In many ways, Matt Kindt‘s Mind MGMT is a rather haunting look at memory, and the damaging manipulations and gaslighting characters have to contend with from external powers. The first six issues alone stand as one of the more compelling mind-fucks in recent memory (along with being a statement on desperation).
In issue sixteen we get a more thorough telling of Julinae, the woman who killed her family, purportedly, and was the subject of Meru’s first book. Her story has been hinted at on the margins (quite literally, and sorry) and discussed some through the proxy Meru’s own tale, but here she finally gets the spotlight, and like many of the threads introduced, her revelations have a vital importance to the primary story.
This third arc from Kindt has dealt heavily with memories of the past, be they manufactured, faulty, or otherwise untrustworthy. At the end of the last arc, “The Futurist,” realizing how much of her life and memory has been tampered with, Meru, had absconded from a battle in which the prize, seemingly, was her and her allegiance. She refused to choose a side in the growing power struggle between The Eraser, who is attempting to rebuild the shuttered Mind MGMT, and Henry Lyme, who is trying to keep the organization dead and gone.
After that tense – and beautiful – issue, the series shifts down a gear to follow the stories of the long past with Meru and Lyme, while picking up a third element: an old Russian program of mental spies used to combat the American Mind MGMT program, which was introduced in issue zero, with The Bear.
And so, we get to Julianne, whose story is one of the more compelling in the book, if only because of the mystery surrounding it. Although it always seemed as if there was more to the story than the real-life parallels, Kindt has made it of special fascination to the current decisions being made by Meru. No SPOILERS or anything, but it will be fascinating to see how Julianne’s story bears on the events to come.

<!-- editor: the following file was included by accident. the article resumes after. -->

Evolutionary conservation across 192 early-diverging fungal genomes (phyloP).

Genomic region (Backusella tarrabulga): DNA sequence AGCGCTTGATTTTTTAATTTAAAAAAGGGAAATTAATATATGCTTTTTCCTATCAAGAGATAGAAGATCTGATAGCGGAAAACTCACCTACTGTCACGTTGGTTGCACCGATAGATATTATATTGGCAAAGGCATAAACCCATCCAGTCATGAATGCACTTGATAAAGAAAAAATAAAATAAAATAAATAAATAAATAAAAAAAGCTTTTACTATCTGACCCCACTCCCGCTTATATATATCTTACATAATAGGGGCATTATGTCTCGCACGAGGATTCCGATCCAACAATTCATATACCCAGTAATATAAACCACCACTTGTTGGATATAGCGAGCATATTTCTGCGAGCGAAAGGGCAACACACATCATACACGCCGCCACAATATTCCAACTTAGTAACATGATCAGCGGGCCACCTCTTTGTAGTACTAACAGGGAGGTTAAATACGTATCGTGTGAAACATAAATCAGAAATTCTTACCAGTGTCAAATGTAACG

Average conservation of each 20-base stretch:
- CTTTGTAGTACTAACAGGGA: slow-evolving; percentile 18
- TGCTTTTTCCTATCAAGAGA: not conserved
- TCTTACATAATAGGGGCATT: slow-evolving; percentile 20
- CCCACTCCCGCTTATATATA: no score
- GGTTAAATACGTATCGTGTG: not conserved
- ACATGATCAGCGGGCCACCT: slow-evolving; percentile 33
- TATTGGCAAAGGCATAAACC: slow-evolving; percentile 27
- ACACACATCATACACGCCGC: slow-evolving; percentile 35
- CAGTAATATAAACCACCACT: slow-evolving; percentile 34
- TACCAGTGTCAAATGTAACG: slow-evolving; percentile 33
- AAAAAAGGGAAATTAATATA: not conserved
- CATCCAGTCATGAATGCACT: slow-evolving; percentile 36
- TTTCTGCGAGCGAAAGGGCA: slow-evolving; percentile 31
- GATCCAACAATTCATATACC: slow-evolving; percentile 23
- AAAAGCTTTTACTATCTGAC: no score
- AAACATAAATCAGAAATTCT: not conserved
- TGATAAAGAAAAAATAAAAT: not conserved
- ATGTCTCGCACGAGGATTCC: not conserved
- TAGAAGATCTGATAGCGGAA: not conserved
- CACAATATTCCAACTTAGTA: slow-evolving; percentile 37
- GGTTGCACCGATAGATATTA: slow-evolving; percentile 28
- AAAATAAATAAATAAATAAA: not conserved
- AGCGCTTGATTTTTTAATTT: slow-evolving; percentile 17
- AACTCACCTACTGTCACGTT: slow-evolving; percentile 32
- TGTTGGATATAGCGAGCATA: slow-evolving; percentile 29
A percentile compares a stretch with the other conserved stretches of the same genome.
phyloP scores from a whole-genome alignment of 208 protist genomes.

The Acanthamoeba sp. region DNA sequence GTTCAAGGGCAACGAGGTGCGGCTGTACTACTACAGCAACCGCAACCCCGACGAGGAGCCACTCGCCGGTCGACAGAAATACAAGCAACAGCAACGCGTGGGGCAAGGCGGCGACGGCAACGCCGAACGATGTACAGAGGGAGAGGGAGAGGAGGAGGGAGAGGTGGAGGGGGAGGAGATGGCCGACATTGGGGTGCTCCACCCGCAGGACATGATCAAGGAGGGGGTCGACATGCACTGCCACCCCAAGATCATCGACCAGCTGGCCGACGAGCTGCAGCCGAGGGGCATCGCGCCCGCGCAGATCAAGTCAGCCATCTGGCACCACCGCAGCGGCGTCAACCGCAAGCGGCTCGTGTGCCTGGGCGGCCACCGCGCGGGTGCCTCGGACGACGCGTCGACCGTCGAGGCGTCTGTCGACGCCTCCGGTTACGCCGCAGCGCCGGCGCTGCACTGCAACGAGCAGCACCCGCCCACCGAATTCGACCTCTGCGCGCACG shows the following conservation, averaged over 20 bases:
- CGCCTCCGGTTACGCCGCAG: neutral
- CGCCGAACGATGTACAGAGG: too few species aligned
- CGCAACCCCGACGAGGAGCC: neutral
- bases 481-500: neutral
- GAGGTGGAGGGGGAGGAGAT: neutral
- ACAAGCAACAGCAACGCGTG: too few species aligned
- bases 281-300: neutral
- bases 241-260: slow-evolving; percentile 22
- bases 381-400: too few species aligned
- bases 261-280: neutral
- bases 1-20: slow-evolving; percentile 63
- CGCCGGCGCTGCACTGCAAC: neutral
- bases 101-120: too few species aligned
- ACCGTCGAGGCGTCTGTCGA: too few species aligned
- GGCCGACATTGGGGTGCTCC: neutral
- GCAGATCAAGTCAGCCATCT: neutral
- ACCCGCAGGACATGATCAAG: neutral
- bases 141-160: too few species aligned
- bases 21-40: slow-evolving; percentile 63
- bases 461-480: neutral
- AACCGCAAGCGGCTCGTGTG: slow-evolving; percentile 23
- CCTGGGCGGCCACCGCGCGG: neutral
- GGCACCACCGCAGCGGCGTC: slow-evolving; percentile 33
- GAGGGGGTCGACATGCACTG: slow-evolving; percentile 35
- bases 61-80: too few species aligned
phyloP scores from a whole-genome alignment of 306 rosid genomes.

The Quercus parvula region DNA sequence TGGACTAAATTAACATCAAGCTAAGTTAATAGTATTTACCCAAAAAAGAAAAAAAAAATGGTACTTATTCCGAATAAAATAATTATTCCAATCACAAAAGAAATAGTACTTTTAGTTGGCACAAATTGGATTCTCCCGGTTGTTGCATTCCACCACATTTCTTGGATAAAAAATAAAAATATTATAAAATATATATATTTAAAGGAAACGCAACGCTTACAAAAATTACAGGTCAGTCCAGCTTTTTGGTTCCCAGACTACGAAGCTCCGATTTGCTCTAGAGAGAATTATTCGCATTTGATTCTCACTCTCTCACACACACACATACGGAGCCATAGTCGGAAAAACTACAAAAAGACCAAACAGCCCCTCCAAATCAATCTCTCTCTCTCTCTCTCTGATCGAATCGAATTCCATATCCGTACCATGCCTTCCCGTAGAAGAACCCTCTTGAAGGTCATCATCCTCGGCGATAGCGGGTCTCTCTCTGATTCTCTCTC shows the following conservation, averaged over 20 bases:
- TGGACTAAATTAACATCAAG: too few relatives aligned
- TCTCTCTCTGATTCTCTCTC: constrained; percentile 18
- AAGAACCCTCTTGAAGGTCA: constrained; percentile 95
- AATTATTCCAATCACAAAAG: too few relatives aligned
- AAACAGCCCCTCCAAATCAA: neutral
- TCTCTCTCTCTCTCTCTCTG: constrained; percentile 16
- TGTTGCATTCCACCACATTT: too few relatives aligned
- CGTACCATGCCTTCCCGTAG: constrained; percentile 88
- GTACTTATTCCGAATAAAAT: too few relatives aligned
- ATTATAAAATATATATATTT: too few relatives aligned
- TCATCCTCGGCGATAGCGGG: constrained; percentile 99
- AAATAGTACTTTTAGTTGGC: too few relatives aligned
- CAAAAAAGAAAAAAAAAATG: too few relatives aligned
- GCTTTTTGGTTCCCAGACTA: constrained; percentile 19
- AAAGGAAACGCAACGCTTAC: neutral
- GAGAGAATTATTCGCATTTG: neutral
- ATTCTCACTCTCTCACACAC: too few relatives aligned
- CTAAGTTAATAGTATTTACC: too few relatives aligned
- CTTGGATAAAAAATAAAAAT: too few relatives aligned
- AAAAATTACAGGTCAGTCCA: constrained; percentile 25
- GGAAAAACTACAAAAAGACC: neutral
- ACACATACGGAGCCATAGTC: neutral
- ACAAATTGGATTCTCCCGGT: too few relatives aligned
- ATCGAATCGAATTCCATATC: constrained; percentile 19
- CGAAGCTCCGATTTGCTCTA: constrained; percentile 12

Matt Kindt is a high-concept author, as has been borne out in his previous work, such as Revolver, and so, if the conceit isn’t one that grabs you, I don’t know what to say that will get you to change your mind. On the other hand, I can’t believe you made it ~300 words into a review of a thing you don’t like and are now reading about why you might like it, so.
Anyways: the artwork. Matt Kindt has always had a peculiar style that isn’t really for everyone. In his first book with Jason Hall, Pistolwhip, his pencils were long, wavy, and about as loquacious as that word can be applied to artwork. He’s changed it up since then, opting for a tighter look that’s also hazier, if only due to the water colors, first on Revolver, and now even more so with Mind MGMT.
It’s a style that doesn’t not work for the book, but if you haven’t looked at Mind MGMT recently, you should, because that style has come into itself over the past sixteen issues; it’s simply stunning now, especially when Kindt goes for more complicated layouts and full page spreads. Definitions are sharper, moodier, and the coloring more varied, and none more so than this most recent issue. That’s without mentioning the most recent run of covers, which are spectacular. Even just watching the evolution in the pages, little by little, is a joy, but if the artwork was putting you off before, it’s worth a second glance now.
The next issue, it seems, will serve as a tent-pole for the series, and I’ll be reading to see where it goes. I’m sure Matt Kindt hopes you will too, but he would probably think that regardless of what I had to say on the internet about his latest issue.
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